Life, liberty and property – pinnacle underlying concepts that are necessary for the context of the discussion.


          Anon, I don’t see how one can draw a distinction between a patent application and a patent.

          The public wants patents to because it wants progress; the public is concerned about patents because unwarranted patents interfere with public commerce.

          If you want to say it is really all private, then that is fine, let applicants negotiate with the PTO the way used car dealers negotiate with their customers.


            Betty – it is not the distinction between the patent application itself and the patent, but the prosecution file wrapper and the patent application.

            Processing the patent application is different from the application itself – this is just a fact of reality.

            As to “negotiate,” sorry, but I do not understand the point that you are trying to make. Any sense of “negotiation” is merely one side trying to convince the other that the requirements under the law have or have not been met. This is not like “buying a car” whatsoever, where haggling over value and different price points may be involved. I am not sure that you understand enough about the legal item that is a patent to make a sensible question there.


              Anon, patent attorneys negotiate with examiners all the time.

              Agreed, it is not like buying a car because the patent that may/will result from the negotiation is affected with the public interest, so rules imposed on attorneys and pro se applicants require candor and good faith. Used care sales negotiators are not usually held to those standards because it is a private transaction.



                The negotiation is different in kind – not just degree.

                I think your attempt to use “negotiate” as some type of proxy for public/private just will not work.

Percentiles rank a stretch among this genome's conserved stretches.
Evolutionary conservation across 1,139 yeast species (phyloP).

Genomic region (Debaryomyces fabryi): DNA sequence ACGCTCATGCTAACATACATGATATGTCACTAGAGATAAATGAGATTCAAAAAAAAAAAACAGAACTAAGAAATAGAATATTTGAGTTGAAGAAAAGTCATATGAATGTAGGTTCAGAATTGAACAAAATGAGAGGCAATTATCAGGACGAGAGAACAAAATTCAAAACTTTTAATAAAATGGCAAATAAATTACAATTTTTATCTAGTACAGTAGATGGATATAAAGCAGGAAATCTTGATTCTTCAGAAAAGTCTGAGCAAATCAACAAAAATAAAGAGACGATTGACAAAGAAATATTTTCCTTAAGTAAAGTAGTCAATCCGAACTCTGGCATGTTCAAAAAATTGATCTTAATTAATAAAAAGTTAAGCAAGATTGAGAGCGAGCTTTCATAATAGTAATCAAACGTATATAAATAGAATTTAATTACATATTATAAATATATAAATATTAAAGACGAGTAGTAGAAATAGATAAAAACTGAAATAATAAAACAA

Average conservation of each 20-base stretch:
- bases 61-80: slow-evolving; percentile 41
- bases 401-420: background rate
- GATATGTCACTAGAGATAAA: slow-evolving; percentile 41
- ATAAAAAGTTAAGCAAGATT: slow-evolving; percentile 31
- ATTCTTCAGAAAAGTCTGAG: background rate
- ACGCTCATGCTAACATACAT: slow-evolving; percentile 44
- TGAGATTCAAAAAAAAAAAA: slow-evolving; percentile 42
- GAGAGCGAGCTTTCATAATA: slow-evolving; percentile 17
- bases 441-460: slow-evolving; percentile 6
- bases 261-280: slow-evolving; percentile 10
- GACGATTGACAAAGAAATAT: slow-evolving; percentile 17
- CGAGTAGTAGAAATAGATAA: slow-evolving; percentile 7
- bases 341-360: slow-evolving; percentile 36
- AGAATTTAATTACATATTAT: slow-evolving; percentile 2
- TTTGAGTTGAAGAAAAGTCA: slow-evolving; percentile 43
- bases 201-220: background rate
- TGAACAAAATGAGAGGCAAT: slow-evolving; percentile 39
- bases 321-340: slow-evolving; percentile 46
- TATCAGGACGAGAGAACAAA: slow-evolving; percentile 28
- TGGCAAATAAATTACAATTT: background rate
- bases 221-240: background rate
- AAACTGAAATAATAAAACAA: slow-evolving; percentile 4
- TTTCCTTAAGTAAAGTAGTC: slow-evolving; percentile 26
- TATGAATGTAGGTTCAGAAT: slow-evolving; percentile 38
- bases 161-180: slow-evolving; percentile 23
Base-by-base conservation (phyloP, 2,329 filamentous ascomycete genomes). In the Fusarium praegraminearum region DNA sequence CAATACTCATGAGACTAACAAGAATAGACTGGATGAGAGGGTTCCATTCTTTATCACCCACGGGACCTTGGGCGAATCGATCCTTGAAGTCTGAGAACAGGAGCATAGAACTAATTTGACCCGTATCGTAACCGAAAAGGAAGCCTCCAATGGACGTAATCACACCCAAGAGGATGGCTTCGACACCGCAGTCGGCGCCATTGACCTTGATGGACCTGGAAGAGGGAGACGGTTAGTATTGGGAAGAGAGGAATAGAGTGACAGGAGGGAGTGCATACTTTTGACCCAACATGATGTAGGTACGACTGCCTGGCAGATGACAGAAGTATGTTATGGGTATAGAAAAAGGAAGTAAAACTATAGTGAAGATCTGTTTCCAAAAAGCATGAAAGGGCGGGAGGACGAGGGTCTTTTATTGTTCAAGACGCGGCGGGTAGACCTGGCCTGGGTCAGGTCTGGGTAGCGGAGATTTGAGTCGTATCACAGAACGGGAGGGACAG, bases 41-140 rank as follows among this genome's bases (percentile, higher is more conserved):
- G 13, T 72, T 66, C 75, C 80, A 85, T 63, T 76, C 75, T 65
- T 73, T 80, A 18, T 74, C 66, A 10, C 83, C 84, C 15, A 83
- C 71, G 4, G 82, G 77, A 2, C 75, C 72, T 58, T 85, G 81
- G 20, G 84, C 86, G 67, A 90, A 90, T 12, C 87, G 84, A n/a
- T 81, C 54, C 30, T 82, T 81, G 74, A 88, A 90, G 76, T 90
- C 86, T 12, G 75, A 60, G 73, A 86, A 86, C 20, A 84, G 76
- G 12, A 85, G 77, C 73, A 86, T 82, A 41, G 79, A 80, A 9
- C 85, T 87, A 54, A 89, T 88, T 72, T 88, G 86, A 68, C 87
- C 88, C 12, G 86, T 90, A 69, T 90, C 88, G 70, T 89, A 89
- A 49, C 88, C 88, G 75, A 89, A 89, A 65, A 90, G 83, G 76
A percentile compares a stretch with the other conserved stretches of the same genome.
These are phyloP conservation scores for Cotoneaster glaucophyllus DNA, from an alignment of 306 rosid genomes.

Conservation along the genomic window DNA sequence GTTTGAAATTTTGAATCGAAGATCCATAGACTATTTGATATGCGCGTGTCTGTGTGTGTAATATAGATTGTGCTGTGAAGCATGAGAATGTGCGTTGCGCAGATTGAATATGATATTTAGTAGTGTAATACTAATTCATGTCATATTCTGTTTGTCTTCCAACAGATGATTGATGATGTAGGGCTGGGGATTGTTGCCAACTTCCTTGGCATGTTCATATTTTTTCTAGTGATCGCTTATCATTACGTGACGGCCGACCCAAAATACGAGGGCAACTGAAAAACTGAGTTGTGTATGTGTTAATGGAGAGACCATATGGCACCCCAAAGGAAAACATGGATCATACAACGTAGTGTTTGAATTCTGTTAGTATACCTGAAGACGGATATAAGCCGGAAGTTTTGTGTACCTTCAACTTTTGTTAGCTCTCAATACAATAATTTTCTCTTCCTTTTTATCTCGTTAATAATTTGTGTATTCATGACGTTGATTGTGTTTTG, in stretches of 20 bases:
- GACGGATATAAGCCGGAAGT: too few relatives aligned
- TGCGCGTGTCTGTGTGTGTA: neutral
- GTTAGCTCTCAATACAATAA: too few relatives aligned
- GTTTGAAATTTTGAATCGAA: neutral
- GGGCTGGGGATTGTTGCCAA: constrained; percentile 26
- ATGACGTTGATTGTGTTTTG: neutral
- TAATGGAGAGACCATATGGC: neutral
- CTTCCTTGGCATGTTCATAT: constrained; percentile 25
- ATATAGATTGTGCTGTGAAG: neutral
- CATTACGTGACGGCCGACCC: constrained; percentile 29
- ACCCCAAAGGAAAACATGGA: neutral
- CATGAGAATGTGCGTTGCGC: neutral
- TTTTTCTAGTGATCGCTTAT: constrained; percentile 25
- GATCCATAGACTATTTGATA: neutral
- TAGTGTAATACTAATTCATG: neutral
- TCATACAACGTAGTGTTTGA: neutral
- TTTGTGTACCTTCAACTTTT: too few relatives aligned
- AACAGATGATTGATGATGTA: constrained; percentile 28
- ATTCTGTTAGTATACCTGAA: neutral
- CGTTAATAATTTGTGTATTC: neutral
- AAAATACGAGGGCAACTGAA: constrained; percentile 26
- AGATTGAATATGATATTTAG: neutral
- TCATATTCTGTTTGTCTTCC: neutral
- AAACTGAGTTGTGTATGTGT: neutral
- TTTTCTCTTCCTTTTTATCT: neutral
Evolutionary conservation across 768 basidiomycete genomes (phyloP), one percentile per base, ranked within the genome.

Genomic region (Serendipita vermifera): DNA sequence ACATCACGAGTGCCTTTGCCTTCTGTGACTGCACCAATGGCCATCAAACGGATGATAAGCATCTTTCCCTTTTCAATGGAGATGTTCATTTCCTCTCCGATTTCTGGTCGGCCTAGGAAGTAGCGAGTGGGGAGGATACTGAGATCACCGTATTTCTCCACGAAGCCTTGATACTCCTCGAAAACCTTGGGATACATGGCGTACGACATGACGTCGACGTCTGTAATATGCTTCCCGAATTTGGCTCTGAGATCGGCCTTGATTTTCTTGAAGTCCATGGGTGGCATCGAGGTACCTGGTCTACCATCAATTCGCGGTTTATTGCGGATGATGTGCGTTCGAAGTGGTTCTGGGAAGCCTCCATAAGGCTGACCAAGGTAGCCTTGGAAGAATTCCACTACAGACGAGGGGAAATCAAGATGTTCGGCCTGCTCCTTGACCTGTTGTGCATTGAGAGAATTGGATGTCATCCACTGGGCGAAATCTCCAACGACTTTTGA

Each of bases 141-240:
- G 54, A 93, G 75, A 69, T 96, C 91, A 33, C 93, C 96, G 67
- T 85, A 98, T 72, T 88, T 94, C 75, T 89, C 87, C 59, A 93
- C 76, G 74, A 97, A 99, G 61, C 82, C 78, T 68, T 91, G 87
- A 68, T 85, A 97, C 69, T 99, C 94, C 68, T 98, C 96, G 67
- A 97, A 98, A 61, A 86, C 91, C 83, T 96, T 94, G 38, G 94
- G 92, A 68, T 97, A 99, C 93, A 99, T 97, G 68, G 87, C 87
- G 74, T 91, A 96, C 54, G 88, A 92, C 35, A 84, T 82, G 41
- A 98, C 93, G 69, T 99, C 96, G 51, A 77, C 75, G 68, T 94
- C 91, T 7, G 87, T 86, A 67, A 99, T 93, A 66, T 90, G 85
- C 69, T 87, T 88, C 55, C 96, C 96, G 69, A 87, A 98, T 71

You are aware (I hope) that from the very beginning of the patent system that the patent right was desired to be a fully alieanable property. Our system is built on that premise. Over on PatentDocs they featured a story on a couple of award winning historians that detailed this.

                1. Anon, how does alienability help your argument that a patent is simply a private right?

                  Agreed, that a patent owner negotiating to sell his patent can act like a used car salesman, but not when negotiating with the PTO.

    3. 4.4

      Another perfect example of a design patent case discussion being hijacked by an unrelated issue. Sigh.

      1. 4.4.1


        Not by a long shot limited to design patent cases.

        Perhaps another “attempt”** at a parallel blog space where ALL such hijack posts could be shunted too…

        Make it an “automatic” move, please.

        **As I recall the ill-fated (and predicted very short duration) last attempt, perhaps this one could be sorted by “topic,” and all of the ad infinitum (ad nauseum) drive-by’s could be co-located. Such would save Malcolm nearly his entire “four hours” per week of posting here…


  4. 2

    Nice article, thank you.

    With arms in “water wings” which are attached to the chest, how well can someone swim over to a rescue boat? If not, then is it no longer functional? Just curious.

    1. 2.1

      Funny question, Paul. I believe the intent of these wings/chest designs is to keep the head out of water for very beginning swimmers (some models allow detachment and exclusive use of the wings once the child has learned to keep their head up). So, the toddler wearing the full unit probably isn’t going to get across a wading pool, much less over to a rescue boat. 🙂

  5. 1

    one is forced to ask what the Federal Circuit is trying to accomplish with these “claim construction functionality” rules

    Kurtz: “Are my methods unsound?”
    Willard: “I don’t see any method at all, sir.”

    Unfortunately I don’t think the CAFC as a whole ever thinks too deeply about “what it’s trying to accomplish”, especially when it comes to design patent law. Given that the accused product so plainly does not infringe the claimed design, this opinion is ridiculous and pointless. The fact that they marked the opinion as precedential is disturbing.

    For the curious:

    Richardson: LOURIE and DYK, Circuit Judges, and KENDALL, District Judge.*

    Samsung: PROST, Chief Judge, O’MALLEY and CHEN

    Ethicon: LOURIE, BRYSON, and CHEN

    Sport Dimension: STOLL, MOORE, HUGHES